Bruce Springsteen &amp The E Street Band – [Album]

Thursday, 29 January 2009

The lasting impact that a musician makes on pop culture is almost impossible to gauge at a certain point because,  when you really think about it, eventually a trait or approach once considered to be a signature characteristic to a particular artist’s sound diversifies into sounds and sensibilities so far removed from the original that, while a long-time fan can still pick out those elements, they end up being instrumental to the success of other bands but no one realizes the original source. Take, for example, the influential reach of Bruce Springsteen. Having first into the mainstream line of sight in 1973, “The Boss” put New Jersey on the global music radar with Greetings From Asbury Park, N.J. but, while all of the basic fundamentals that would eventually make the singer a household name were there, the going didn’t get great until the release of The Wild, the Innocent & the E Street Shuffle. It was at that point that the hits started to roll in and even the most cynical detractors and rock snobs started paying attention. As time has worn on, with the right set of ears, one can clearly weigh Springsteen’s influence on bands like Son Volt, The Jayhawks, Soul Asylum, Wilco and even Billy Bragg, but it doesn’t stop there; punk rock acts including The Gaslight Anthem (who also hail from the Jersey shore) harbor ghosts of The Boss in singer Brian Fallon’s choked and wry vocals, Anti-Flag would probably die before admitting that they owe a debt of respect to Springsteen as they lift his patriotic pragmatism and even Bad Religion singer Greg Graffin has a bit of Bruce mixed into his stripped solo rumination Cold As The Clay. That is, of course, just for starters as Springsteen’s voice has echoed into other corners of the pop spectrum as well – everyone from Emmylou Harris to Solomon Burke to Pete Yorn to Patti Smith to Donna Summer to Mojo Nixon to 10000 Maniacs to Roger Daltrey to Elvis Costello to Cowboy Junkies to Warren Zevon to Link Wray to Rage Against The Machine to David Bowie and countless others have raided the Springsteen catalogue for a choice nugget to knock out live or in the studio as the B-Side to a single. A lot of those songs that get covered most often appear on this greatest hits package in fact.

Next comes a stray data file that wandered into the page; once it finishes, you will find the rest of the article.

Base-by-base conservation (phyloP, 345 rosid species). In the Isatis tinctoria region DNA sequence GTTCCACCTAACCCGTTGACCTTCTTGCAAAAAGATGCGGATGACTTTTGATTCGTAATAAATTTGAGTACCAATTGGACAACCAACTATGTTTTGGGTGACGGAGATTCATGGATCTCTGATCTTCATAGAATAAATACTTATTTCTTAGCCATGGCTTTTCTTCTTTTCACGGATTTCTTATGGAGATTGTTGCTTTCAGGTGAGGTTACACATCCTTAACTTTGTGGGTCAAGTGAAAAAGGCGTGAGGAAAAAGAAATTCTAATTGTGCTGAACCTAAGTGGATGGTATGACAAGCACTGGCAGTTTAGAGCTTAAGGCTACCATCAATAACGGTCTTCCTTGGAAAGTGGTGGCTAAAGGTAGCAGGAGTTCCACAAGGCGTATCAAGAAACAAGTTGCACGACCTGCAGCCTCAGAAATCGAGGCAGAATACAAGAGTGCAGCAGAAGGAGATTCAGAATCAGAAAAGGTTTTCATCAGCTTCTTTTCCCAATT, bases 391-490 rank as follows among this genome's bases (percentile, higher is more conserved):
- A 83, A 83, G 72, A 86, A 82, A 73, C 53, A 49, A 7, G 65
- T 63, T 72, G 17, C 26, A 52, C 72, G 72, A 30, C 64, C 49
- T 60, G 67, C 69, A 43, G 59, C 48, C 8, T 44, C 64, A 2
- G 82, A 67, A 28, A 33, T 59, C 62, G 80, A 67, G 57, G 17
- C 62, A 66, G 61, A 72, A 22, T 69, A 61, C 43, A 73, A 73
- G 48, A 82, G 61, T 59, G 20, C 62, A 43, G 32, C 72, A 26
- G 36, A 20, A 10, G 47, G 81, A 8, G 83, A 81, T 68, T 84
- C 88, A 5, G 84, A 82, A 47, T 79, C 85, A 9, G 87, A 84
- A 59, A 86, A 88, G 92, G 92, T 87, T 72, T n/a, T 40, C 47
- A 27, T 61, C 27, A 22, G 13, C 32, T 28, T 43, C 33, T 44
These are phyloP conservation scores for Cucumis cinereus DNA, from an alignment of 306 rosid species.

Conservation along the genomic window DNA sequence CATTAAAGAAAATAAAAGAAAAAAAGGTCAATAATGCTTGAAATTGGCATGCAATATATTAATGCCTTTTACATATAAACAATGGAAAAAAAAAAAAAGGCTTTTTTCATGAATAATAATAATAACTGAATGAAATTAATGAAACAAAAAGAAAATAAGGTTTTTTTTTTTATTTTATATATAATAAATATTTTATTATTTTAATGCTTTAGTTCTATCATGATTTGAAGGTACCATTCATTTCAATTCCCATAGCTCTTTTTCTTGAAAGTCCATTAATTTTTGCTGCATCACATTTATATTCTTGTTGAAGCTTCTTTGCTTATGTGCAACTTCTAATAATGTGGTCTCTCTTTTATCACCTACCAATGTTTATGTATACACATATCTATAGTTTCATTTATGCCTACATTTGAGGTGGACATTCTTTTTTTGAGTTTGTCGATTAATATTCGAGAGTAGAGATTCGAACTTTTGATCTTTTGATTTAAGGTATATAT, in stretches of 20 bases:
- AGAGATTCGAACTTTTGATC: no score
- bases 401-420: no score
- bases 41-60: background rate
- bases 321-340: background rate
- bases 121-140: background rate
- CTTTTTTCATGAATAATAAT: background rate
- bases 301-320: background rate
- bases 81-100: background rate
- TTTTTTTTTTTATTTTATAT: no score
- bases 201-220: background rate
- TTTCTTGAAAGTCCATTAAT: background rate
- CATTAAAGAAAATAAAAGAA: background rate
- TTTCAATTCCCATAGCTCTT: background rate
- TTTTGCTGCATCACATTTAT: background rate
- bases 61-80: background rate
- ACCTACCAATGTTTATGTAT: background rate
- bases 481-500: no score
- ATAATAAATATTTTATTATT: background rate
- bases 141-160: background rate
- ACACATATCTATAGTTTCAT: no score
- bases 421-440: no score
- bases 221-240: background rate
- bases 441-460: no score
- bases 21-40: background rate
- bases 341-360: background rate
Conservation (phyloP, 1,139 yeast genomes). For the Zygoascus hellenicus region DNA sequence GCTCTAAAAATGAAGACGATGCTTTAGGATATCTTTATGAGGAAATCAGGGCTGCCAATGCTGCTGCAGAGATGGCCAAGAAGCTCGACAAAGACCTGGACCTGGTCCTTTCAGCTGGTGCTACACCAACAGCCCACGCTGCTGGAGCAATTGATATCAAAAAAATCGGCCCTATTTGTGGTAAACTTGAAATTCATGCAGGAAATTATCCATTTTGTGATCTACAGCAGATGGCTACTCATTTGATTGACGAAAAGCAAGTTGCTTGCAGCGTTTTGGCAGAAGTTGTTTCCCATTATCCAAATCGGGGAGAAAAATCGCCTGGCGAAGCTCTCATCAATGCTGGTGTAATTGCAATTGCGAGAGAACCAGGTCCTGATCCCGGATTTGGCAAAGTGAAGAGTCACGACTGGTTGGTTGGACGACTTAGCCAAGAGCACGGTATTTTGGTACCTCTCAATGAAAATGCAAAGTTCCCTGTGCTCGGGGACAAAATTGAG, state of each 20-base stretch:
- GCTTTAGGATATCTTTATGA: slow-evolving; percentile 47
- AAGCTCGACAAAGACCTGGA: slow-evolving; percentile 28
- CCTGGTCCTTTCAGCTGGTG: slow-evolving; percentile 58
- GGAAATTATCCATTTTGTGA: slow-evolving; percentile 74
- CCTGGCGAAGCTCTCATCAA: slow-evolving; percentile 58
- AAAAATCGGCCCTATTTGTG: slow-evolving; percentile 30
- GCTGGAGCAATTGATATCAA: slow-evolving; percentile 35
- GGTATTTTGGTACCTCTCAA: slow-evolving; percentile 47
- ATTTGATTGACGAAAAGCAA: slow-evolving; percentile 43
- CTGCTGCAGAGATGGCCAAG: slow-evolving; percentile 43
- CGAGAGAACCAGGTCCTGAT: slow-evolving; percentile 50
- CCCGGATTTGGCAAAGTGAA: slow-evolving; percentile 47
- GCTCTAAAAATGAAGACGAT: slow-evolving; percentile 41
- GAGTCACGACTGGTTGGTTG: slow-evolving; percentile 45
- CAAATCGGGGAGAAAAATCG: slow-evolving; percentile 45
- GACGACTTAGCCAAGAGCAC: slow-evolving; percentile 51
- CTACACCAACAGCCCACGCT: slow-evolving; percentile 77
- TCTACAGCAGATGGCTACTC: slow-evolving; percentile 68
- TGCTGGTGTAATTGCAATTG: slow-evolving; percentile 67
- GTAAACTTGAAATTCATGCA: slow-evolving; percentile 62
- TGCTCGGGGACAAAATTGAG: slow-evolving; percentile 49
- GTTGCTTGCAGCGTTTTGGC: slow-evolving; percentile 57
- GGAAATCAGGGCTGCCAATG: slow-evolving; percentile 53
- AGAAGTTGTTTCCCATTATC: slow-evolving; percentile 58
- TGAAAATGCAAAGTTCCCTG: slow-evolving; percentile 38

As the album’s moniker states, this compilation focuses only upon material that Springsteen has recorded with The E Street Band (nothing from Asbury Park appears because, while the band played on the record, they were unaccredited) but, in spite of the fact that the E Streeters took the better part of a decade off from being the singer’s backup (from 1988 to 1998), this single-disc comp doesn’t feel at all spare. Collecting twelve of the ultra-hits that the group has unleashed over the last thirty-five years that everyone – everyone – knows including “Born In The U.S.A.,” “Thunder Road,” “Born To Run” and “Darkness On The Edge Of Town,” Greatest Hits plays about like a full-course meal of nothing but the meatiest delicacies ever to come out of the band’s kitchen – no filler, no waste – and, because the singer had the sense to rely only on timeless imagery, the songs still brim with the same energy they did when they were originally released. Collected as a set as these songs are here though, it instantly also becomes apparent that Springsteen and The E Street Band knew exactly what they were shooting for, what was working for them and were nothing but professional in execution. While other bands might, as they work through a time period as large as the one covered by Greatest Hits, hit a point where they try something a little different and end up faltering for at least an album’s worth of time, listening to this set reveals that few if any alterations were made to the formula along the way. Not so in the E Streeters’ case – each track here brims with hope in the face of adversity and always rings with a golden chime implying that the meek shall, once again, inherit the earth. That isn’t to say that the band has been guilty of writing the same song over and over for the last three and a half decades, only that with (basically) the same personnel have come the same results. Detractors could say that what Greatest Hits successfully illustrates is what they’ve always suspected: the band has exactly one subject in them and they play it out the same way every time someone hits record without fail. Realistically though, some aspects of the human condition have always remained constant and Greatest Hits could be looked upon as an exposition of the E Street Band simply remaining rooted in that; when hardship becomes a trial and the hope that a change is coming is apparent falls out of favor, the E Street Band might find themselves in a position that would force them to change but, until that day comes, they will have a very warm place in pop to occupy.


Bruce Springsteen's web site

Bruce Springsteen myspace


Bruce Springsteen & The E Street Band Greatest Hits is available now at Walmart

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